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Journal of Physical Oceanography

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Tides, Water levels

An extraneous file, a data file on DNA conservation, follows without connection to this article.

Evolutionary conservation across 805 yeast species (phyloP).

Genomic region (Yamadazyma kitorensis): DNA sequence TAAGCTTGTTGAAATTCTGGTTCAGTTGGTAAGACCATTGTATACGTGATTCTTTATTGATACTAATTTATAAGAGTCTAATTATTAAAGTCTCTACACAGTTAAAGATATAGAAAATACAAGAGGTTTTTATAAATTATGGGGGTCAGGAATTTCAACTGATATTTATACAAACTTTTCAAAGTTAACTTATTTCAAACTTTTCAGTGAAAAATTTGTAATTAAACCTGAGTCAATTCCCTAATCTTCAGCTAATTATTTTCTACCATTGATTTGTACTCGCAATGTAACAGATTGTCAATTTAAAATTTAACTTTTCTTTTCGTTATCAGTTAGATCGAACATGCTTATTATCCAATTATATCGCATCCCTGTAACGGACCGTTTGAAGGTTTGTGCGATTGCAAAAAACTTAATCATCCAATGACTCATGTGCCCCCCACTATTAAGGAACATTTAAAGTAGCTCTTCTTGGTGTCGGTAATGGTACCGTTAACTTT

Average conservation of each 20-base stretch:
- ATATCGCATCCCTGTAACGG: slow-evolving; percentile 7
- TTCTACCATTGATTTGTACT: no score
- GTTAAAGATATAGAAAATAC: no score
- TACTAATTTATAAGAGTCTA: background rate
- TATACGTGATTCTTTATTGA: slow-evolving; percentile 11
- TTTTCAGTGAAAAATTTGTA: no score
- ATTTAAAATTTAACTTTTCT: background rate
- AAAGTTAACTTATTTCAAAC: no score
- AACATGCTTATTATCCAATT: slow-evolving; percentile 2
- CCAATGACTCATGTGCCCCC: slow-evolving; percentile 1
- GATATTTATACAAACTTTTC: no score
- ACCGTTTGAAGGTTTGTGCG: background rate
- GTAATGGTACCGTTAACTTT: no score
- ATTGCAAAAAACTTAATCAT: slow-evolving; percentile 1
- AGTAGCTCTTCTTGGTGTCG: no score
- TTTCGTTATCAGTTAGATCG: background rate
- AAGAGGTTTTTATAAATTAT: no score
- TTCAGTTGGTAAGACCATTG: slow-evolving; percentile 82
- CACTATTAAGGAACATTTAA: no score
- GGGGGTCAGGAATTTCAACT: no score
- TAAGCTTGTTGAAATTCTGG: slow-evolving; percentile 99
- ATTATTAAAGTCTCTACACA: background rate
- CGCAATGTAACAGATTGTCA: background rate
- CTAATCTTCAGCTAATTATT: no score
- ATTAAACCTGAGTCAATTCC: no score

An analysis of water level time series from 20 tide gauges in Southeast Asia finds that diurnal and semidiurnal astronomical tides exhibit strong seasonal variability of both amplitude and phase, which is not caused by known modulations of the astronomical tide-generating forces. Instead, it is found that the tidal properties are coherent with the western North Pacific monsoon index (WNPMI), indicating that monsoonal mechanisms are the likely cause. The study domain includes the Malacca Strait, Gulf of Thailand, the southern South China Sea, and Java Sea. The character of the geography and the tidal variability is different in each of these subregions. A new barotropic regional tide model is developed that incorporates the coupling between geostrophic currents, wind-driven (Ekman) currents, and tidal currents in the bottom boundary layer in order to examine the influence of these factors on tides. The dynamics thus preserve the frictional nonlinearities while neglecting advective nonlinearities and baroclinic tides, approximations that should be valid on the wide and shallow continental shelves in the study region. The model perturbation approach uses the climatological seasonal variability of wind stress and geostrophic currents, which are prescribed singly and in combination in the model, to explain the observed tidal variability. Results are most successful in the southern Gulf of Thailand and near Singapore, where it is found that the combined effect of geostrophic and Ekman currents shows increased skill in reproducing the tidal variability than individual models. Ambiguous results at other locations suggest more localized processes such as river runoff.


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